Friday, September 22, 2023

Book Stack ~ August 2023

  A monthly post about what I've been reading.

Usually I take a photo of the books I read on the last day of the month, so that even if I don't get around to posting about them for another three weeks, I at least know what they were. This time I forgot to do that and had to recreate the stack! Luckily I hadn't gotten around to putting/giving them away so I'm pretty sure this list is accurate.

After reading some heavy stuff about the former Yugoslavia in July, I had gotten onto a Mary Stewart kick for something light. I continued that streak into August with Madam Will You Talk, a fun and suspenseful romp through the French countryside (and the second of her books that I've read recently which not only relies heavily on characters smoking to give them something to do while they converse--to avoid talking head syndrome--but also to provide a significant clue to solving the mystery. Interesting how dated that device is now!). I also read The Stormy Petrel, which had such a great setup--a remote Scottish Island, two mysterious men appearing out of nowhere into the narrator's life (and cottage), and a whole bird-watching sub-plot, but I felt like she wrapped up the mystery too quickly and neatly, and while I support the instinct of using the rest of the book to resolve a conservation/land development/bird protection issue, it didn't make for suspenseful, or even all that interesting, reading. 

Back in the romantic suspense/romp through the countryside vein, I re-read (probably re-re-re-re-read) Elizabeth Peters's Her Cousin John, which has an alternate title in some editions of The Camelot Caper, because I'm interested in the caper as a genre (sub-genre?) and most suggested titles in articles about the style are by dudes. It's an entertaining and amusing book, and as a bonus it introduces a character who becomes a staple in the later Vicky Bliss series. I even found a scholarly article about it, which I also found entertaining, both the fact that someone wrote it and the article itself.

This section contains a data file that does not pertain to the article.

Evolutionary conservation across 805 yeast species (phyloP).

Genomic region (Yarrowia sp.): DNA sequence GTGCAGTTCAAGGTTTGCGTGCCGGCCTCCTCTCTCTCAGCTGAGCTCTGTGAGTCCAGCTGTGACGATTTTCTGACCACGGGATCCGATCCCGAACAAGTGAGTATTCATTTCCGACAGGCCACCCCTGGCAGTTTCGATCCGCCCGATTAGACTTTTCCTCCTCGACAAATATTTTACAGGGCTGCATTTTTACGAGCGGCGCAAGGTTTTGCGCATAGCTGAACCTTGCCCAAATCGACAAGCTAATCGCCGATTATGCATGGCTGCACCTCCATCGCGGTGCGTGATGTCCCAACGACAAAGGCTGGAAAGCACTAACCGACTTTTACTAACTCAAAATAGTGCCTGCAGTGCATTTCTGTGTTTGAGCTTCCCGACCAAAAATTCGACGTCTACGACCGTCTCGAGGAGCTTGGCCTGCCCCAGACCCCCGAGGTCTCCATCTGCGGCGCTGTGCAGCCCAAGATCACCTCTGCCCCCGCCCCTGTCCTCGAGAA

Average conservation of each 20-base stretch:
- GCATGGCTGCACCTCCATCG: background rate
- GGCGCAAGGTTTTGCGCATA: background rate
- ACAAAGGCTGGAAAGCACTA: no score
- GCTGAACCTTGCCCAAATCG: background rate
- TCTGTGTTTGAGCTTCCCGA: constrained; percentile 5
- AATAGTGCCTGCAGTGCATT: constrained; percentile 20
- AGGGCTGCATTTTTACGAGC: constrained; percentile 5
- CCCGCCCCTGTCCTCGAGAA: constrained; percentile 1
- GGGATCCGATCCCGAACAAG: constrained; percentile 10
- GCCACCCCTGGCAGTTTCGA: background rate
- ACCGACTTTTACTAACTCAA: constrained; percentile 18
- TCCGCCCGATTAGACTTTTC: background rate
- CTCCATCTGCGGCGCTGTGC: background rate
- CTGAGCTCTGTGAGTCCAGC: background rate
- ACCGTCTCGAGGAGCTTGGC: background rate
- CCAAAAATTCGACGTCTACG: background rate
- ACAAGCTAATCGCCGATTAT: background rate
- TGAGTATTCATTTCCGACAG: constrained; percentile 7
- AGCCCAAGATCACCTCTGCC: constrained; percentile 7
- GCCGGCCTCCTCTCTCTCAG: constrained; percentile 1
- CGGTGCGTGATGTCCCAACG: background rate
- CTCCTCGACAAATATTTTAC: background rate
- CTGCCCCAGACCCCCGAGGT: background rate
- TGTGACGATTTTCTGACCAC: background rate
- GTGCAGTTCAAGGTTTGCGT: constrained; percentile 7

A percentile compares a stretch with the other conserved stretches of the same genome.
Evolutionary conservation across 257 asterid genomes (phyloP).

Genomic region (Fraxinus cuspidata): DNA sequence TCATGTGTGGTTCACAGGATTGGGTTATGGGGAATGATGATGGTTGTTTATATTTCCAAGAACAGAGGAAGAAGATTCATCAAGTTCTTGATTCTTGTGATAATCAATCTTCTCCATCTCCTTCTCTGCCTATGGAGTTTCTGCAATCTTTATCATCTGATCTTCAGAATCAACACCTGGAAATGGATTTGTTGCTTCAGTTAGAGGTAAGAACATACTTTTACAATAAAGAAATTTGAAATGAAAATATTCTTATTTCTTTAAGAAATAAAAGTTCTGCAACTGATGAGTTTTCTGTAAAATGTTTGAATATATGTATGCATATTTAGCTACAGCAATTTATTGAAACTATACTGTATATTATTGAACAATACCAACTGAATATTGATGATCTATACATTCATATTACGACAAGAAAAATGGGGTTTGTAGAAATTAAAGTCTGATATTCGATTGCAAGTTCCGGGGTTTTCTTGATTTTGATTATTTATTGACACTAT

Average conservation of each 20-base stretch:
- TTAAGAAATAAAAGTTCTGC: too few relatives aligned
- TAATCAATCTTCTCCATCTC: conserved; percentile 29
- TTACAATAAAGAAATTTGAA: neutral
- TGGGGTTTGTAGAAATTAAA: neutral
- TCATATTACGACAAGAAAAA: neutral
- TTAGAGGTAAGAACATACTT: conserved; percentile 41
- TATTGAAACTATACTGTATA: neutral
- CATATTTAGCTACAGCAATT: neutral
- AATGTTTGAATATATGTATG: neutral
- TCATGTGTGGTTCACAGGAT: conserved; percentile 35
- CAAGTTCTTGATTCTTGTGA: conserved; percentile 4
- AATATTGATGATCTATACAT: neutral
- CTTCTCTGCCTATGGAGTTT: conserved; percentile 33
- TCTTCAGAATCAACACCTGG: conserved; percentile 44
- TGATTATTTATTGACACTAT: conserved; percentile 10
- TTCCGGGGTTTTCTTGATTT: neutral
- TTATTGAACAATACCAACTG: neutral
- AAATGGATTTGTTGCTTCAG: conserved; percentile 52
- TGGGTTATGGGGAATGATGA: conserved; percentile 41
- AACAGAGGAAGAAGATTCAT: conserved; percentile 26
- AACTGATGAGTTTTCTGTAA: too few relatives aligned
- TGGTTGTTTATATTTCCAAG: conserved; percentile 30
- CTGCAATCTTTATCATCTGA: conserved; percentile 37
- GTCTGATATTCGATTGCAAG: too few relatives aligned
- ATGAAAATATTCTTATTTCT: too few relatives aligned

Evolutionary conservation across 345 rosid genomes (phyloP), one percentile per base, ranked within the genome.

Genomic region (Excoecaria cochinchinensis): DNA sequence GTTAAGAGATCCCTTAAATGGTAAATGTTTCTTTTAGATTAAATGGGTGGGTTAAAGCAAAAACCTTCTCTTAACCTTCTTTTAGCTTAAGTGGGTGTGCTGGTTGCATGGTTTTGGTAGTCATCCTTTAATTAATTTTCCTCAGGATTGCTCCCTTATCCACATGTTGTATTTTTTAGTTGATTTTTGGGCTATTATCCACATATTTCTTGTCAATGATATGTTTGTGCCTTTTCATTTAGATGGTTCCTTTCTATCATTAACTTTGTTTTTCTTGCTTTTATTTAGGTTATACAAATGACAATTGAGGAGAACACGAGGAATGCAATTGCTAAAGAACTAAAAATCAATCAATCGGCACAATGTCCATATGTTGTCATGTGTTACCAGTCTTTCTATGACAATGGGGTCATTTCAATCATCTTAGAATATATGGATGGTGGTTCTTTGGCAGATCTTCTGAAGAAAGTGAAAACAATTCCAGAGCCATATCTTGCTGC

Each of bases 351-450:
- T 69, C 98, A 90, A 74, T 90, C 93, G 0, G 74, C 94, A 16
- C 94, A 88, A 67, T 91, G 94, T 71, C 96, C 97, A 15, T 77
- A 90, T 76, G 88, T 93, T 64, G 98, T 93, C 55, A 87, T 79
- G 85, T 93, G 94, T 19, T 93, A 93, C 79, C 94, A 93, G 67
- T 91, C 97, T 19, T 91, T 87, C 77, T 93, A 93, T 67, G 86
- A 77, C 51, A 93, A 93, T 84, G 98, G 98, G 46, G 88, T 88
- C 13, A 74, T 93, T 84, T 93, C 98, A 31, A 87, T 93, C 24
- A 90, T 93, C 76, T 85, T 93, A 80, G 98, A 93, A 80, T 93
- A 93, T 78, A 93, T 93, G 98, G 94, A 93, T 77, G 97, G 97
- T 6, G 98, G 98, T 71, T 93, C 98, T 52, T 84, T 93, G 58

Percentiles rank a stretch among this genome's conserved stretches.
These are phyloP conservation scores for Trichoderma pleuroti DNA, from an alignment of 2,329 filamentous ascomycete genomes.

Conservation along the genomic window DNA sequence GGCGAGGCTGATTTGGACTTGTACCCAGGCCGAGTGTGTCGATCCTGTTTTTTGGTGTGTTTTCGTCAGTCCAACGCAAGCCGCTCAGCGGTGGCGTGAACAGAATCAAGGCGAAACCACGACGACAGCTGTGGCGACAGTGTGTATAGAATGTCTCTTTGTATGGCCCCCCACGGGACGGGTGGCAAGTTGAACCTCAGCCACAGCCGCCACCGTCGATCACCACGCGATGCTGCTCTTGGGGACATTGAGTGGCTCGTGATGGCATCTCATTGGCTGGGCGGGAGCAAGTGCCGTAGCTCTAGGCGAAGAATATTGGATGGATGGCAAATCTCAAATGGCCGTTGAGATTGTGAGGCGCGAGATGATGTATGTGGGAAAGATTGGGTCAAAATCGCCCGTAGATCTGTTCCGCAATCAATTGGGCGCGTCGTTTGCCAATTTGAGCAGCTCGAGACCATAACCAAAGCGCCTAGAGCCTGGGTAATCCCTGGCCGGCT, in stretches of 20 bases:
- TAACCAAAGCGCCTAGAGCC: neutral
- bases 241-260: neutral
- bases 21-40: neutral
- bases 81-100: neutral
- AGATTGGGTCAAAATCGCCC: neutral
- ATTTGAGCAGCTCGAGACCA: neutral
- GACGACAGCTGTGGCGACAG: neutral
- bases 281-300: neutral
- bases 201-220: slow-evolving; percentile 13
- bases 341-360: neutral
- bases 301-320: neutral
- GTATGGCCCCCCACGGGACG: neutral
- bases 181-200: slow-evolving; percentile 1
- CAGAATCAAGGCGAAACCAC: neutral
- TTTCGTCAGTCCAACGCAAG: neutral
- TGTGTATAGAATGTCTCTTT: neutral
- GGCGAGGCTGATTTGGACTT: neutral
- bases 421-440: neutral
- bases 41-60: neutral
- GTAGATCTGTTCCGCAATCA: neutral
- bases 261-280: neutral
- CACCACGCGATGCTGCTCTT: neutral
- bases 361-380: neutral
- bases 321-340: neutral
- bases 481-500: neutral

In a more serious but still thoroughly enjoyable vein, I read Hotel Cuba, the new novel by my friend and mentor Aaron Hamburger. It's based on the story of his grandmother's experience of emigrating from Eastern Europe to America via Cuba in the 1920s, when the US was not exactly welcoming of Jewish immigrants. Such an interesting peek into a slice of history.

In the nonfiction realm, I read Christian Cooper's Better Living Through Birding: Notes from a black Man in the Natural World, which delves into science fiction, growing up gay, Black, and nerdy, writing comics, traveling the world, and, of course, bird watching and the notorious events of the day on which a white woman decided to call the police on him for birding-while-Black, coincidentally on the same day George Floyd was murdered by white police officers. Fortunately  Cooper came out of the incident intact and has since gone on to host a National Geographic program and do other great things around birding and social justice, as well as write this book, which is super engaging.

And, finally, I finished reading Elizabeth George's first craft book Write Away, which gives very useful advice for crafting a novel in general (not just a crime novel), the most useful of which is: 

You will be published if you possess...talent, passion, and discipline.

You will probably be published if you possess...either talent and discipline or passion and discipline.

You will likely be published if you possess neither talent nor passion but still have discipline....

But if all you possess is talent or passion, if all you possess is talent and passion, you will not be published.

 Which is to say, sit your butt down and get to work!

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